Hank’s Dairy, Les Femmes, House of Sound, Fred Hampton’s Health Clinic — these are all important parts of the history of North Williams Avenue that have been all but erased today.
North Williams Avenue, Portland’s busiest biking street that’s full of new shops and housing, was once the heart of our city’s black community.
But due to the negative impacts of systemic racism, city policies that hurt people of color, and recent demographic shifts, Williams has changed dramatically. Some of that original culture still thrives, but it’s a shadow of its former self.
Now a public art project wants to help Portlanders remember what was lost and celebrate what exists today.
Five years ago today Portland resident Michelle DePass stood up at a meeting for a transportation project on North Williams Avenue and changed the course of local and national cycling politics forever:
“We have an issue of racism and of the history of this neighborhood,” DePass said. “Until we address that history and… the cultural differences we have in terms of respect, we are not going to move very far.”
Rodney Avenue, already a decent low-stress alternative to the Vancouver-Williams couplet, is lined up for an upgrade to full neighborhood greenway status.
At an open house next Wednesday evening, the Portland Bureau of Transportation will be asking people for their thoughts on the plans.
To make the route comfortable for all riders, the city will need to find good ways to help people navigate two jogs in the street grid, at NE Alberta and NE Fremont (pictured below).
As a courier for the Portland-based soup delivery service, Vanlue — a former BikePortland contributor and Bicycle Transportation Alliance communications manager, a talented photographer and one of the most courteous and mindfully upbeat biking advocates in town — spends many of his daytime hours traveling the city’s streets in an upright city bike with a trailer full of fresh soup.
Also with him: a smartphone camera he’s been using for months to share street design shortcomings on Twitter.
(Photos by J. Maus/BikePortland)
Now that construction of the North Williams Safety Project has nearly wrapped up, it’s time to address how specific parts the new design are working — and how they’re not.
The Bicycle Transportation Alliance is fed up with the dangerous work zone conditions on Williams Avenue. Claiming that bicycle riders have been injured and put in danger due to misplaced construction materials and a poorly implemented traffic control plan, the Portland-based non-profit group penned a letter today to the Bureau of Transportation with a laundry list of demands to improve the situation.
While the BTA supports the city’s North Williams Avenue Safety Project and says they are excited to see the finished product, the letter (written by BTA Engagement Manager Carl Larson) points out several specific and ongoing safety concerns — some of which have led directly to injuries.
The new lane configuration is very different than the old one. And that seems to be causing some discomfort among those who use it.
(Photo by J. Maus/BikePortland)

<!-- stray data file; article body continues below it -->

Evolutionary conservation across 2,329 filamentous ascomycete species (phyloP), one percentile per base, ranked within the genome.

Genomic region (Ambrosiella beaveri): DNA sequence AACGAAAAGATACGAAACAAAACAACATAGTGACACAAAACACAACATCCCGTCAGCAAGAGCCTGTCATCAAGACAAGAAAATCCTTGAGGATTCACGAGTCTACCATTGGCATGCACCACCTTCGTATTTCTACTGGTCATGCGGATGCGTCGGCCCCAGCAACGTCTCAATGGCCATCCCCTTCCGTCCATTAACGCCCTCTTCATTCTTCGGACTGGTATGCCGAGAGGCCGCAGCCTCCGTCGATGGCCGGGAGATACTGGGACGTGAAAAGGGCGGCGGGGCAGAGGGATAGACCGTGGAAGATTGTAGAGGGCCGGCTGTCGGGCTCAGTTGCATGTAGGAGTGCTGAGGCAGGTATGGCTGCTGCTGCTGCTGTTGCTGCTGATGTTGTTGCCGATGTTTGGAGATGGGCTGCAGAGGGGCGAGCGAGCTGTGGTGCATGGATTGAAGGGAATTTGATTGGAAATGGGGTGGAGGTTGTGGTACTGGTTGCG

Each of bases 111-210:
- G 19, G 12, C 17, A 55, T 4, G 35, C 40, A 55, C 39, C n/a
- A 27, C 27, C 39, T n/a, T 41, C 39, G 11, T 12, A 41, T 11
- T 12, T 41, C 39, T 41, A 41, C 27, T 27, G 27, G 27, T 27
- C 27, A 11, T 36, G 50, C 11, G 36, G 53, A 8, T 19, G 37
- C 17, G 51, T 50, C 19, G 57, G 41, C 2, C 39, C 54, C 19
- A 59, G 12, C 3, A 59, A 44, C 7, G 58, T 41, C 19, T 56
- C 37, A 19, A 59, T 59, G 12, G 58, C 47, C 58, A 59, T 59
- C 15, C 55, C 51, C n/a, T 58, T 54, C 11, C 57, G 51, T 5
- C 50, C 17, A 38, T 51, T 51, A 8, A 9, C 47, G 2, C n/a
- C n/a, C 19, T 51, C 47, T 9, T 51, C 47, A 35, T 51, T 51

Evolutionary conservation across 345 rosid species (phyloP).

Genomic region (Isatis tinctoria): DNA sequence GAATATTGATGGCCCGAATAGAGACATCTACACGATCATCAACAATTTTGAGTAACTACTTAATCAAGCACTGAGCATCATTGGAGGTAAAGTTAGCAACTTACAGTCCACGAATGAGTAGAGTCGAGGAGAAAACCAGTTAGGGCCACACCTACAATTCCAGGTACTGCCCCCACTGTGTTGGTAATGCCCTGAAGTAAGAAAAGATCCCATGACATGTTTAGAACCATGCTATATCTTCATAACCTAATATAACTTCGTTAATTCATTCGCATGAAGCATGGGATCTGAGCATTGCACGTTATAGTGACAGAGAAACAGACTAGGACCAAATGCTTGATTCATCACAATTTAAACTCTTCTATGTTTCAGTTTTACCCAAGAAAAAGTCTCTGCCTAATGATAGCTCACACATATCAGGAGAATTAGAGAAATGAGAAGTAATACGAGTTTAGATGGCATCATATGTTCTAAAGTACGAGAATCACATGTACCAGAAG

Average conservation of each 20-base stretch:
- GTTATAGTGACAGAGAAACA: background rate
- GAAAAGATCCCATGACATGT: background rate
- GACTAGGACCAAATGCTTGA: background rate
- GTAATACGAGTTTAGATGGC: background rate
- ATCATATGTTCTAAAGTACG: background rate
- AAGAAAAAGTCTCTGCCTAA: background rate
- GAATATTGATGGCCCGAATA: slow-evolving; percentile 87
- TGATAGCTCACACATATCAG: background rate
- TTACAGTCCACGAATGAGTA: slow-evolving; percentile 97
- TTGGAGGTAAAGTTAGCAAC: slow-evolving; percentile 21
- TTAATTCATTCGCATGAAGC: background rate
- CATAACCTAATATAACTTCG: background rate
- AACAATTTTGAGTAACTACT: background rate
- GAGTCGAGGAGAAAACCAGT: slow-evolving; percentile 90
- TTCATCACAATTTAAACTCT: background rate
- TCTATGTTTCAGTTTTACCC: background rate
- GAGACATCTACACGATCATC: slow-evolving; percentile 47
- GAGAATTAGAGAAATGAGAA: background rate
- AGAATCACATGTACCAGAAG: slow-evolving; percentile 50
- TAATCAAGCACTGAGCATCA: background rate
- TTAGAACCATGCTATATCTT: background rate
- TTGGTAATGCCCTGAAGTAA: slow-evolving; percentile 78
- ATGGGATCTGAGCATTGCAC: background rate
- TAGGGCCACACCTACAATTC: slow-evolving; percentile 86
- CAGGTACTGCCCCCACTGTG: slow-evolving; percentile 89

“I ride N Williams every day and am experiencing some difficulties myself.”
— Leah Treat, Director of PBOT
This week marked a very positive milestone for the Portland Bureau of Transportation (PBOT): They seem to be opening up a bit about joining the comment section here on BikePortland. I think this is a great development because it shows they understand the value of direct online engagement with their customers (us) and it could be a sign that they’re gaining confidence around the bicycling issue.
yesterday with the subject line: “Lifeboat facility.”
Thanks to PBOT’s N Williams project, our mailbag has been pretty full lately.
Last week we shared some feedback we’ve received about how traffic back-ups on Williams are impacting users of NE Rodney — a street the city has tried to set aside as a lower-stress alternative.
And yesterday we received several more emails from people who are still trying to ride on Williams. Most of the emails have to do with concerns over how the project is being phased-in and the general confusion about where and how to navigate the newly striped bike lane — which is now on the left side of the road instead of the right.
For the city’s part, PBOT says they understand the concerns. Reached by phone this morning, agency spokeswoman Diane Dulken asked for patience. “It’s still an active construction site. We’re in an awkward phase of switching from right to left and we’re dodging the weather.”
change is already impacting traffic.
(Photo by J. Maus/BikePortland)
Yesterday I got two separate reader emails about the same issue just a few hours apart. Whenever that happens it gets my attention.
In this case, the issue is the increased amount of auto traffic diversion onto NE Rodney as a result of construction and lane configuration changes on Williams Avenue.
Most of you are well-aware by now that the Bureau of Transportation has finally begun construction on the North Williams Safety Project. With the redesign on Williams there is less space for driving and the backups of cars in the past week or so has been a lot worse that usual (and that’s saying something on a long-chaotic stretch of road).